FIG. 3 schematically depicts an example method that may be implemented by various computing devices, in accordance with various embodiments.

FIG. 4 schematically depicts an example computing device on which disclosed methods and computer-readable media may be implemented, in accordance with various embodiments.

DETAILED DESCRIPTION

In the following detailed description, reference is made to the accompanying drawings which form a part hereof wherein like numerals designate like parts throughout, and in which is shown by way of illustration embodiments that may be practiced. It is to be understood that other embodiments may be utilized and structural or logical changes may be made without departing from the scope of the present disclosure. Therefore, the following detailed description is not to be taken in a limiting sense, and the scope of embodiments is defined by the appended claims and their equivalents.

Various operations may be described as multiple discrete actions or operations in turn, in a manner that is most helpful in understanding the claimed subject matter. However, the order of description should not be construed as to imply that these operations are necessarily order dependent. In particular, these operations may not be performed in the order of presentation. Operations described may be performed in a different order than the described embodiment. Various additional operations may be performed and/or described operations may be omitted in additional embodiments.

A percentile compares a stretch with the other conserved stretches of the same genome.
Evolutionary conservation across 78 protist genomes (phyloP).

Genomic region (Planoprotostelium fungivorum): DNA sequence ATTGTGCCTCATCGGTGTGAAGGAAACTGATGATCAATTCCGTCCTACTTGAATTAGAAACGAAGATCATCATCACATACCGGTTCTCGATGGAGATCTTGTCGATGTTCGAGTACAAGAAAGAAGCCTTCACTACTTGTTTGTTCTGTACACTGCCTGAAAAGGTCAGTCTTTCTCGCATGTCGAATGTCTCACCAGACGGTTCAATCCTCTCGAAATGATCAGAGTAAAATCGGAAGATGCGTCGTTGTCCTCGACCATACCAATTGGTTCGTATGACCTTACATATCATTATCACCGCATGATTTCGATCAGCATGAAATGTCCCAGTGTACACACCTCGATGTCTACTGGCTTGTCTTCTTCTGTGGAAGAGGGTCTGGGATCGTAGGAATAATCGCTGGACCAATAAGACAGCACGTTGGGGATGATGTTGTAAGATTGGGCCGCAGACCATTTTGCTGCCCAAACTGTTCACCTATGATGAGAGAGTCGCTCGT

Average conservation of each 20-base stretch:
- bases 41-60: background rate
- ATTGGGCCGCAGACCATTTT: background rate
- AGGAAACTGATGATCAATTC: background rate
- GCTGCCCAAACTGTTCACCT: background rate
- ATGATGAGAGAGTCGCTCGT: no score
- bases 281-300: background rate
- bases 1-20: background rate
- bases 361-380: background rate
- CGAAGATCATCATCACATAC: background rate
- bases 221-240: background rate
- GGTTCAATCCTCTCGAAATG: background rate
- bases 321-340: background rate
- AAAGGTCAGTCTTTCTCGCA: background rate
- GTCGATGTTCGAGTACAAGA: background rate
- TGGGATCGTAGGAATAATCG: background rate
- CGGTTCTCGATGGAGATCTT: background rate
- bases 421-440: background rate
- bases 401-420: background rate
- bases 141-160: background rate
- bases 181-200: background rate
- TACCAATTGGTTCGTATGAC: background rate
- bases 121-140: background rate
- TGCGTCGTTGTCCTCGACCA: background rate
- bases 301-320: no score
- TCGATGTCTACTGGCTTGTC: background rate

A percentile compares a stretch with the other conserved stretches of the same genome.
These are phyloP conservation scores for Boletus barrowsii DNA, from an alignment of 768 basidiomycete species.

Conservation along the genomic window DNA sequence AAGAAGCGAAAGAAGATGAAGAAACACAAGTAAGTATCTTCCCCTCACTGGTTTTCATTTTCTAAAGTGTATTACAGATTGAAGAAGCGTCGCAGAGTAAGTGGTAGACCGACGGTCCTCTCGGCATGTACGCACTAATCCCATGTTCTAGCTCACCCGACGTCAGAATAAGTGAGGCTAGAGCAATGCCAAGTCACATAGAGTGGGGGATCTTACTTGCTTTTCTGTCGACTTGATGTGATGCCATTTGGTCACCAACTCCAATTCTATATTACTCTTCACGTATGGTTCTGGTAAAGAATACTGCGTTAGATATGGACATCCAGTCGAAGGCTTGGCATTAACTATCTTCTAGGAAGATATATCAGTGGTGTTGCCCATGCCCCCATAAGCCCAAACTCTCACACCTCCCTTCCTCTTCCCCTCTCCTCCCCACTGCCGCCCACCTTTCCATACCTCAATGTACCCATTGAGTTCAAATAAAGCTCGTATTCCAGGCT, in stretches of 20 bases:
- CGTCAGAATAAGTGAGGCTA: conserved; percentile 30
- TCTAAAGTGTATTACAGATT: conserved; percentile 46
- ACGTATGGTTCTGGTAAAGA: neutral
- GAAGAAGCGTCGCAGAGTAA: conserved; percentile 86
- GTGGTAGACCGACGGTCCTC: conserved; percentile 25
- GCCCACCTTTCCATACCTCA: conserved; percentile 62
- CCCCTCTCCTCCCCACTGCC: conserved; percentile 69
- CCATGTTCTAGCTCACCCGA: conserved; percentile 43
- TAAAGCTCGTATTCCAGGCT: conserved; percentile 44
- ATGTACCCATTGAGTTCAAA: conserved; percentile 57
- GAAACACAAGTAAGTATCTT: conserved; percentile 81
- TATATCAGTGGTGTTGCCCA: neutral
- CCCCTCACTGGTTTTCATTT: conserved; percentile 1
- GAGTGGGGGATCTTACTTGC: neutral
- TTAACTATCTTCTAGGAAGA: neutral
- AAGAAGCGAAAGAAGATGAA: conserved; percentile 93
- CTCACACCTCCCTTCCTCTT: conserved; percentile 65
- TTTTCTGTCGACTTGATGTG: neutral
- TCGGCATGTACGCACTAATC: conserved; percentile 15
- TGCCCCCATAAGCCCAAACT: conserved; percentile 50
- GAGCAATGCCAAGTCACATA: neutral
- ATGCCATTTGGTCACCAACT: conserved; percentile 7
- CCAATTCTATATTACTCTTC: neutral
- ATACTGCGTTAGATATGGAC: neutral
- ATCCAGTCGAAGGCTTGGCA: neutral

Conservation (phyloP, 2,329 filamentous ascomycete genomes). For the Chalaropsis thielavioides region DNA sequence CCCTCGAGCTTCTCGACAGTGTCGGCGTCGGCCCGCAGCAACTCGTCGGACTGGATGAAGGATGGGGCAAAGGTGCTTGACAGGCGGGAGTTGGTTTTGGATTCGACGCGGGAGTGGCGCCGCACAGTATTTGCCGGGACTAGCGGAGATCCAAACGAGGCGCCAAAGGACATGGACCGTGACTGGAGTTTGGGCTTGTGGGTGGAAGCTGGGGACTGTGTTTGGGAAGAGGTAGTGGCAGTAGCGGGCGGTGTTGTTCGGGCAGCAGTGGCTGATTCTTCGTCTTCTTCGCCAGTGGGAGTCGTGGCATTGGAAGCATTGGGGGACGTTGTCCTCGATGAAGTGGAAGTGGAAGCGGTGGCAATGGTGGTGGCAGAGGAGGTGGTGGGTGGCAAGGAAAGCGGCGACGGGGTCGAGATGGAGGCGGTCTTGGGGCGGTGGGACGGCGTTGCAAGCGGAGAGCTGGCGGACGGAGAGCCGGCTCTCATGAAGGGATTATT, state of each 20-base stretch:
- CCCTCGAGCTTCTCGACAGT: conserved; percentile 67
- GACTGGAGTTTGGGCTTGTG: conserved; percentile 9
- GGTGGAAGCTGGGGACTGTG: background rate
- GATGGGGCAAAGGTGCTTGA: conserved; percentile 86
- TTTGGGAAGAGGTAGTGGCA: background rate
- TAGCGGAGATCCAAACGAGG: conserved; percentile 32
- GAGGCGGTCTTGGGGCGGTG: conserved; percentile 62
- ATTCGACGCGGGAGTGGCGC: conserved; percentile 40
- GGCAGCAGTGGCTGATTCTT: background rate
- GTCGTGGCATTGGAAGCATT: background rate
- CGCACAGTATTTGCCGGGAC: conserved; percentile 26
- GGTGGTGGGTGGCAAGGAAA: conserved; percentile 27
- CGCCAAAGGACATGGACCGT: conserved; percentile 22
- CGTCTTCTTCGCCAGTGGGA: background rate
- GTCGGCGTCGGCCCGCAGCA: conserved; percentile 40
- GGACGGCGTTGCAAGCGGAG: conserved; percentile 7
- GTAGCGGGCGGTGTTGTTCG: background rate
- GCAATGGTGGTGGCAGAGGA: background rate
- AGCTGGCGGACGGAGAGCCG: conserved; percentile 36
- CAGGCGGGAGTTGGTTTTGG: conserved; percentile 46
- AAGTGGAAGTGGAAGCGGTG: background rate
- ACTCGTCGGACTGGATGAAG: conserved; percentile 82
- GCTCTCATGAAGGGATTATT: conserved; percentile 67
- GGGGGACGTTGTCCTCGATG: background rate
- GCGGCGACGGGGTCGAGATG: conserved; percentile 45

For the purposes of the present disclosure, the phrase “A and/or B” means (A), (B), or (A and B). For the purposes of the present disclosure, the phrase “A, B, and/or C” means (A), (B), (C), (A and B), (A and C), (B and C), or (A, B and C).

The description may use the phrases “in an embodiment,” or “in embodiments,” which may each refer to one or more of the same or different embodiments. Furthermore, the terms “comprising,” “including,” “having,” and the like, as used with respect to embodiments of the present disclosure, are synonymous.

As used herein, the term “module” may refer to, be part of, or include an Application Specific Integrated Circuit (“ASIC”), an electronic circuit, a processor (shared, dedicated, or group) and/or memory (shared, dedicated, or group) that execute one or more software or firmware programs, a combinational logic circuit, and/or other suitable components that provide the described functionality.

As used herein, the terms “software” and “computer program” may include but are not limited to one or more instructions stored on a transitory or non-transitory medium that, when executed by a computing device, enables the computing device to perform various actions. Non-limiting examples of software and computer programs include word processors, spreadsheets, image manipulation applications, games, media players, email clients, web browsers, operating systems, drivers, servers (e.g., a web server), and so forth.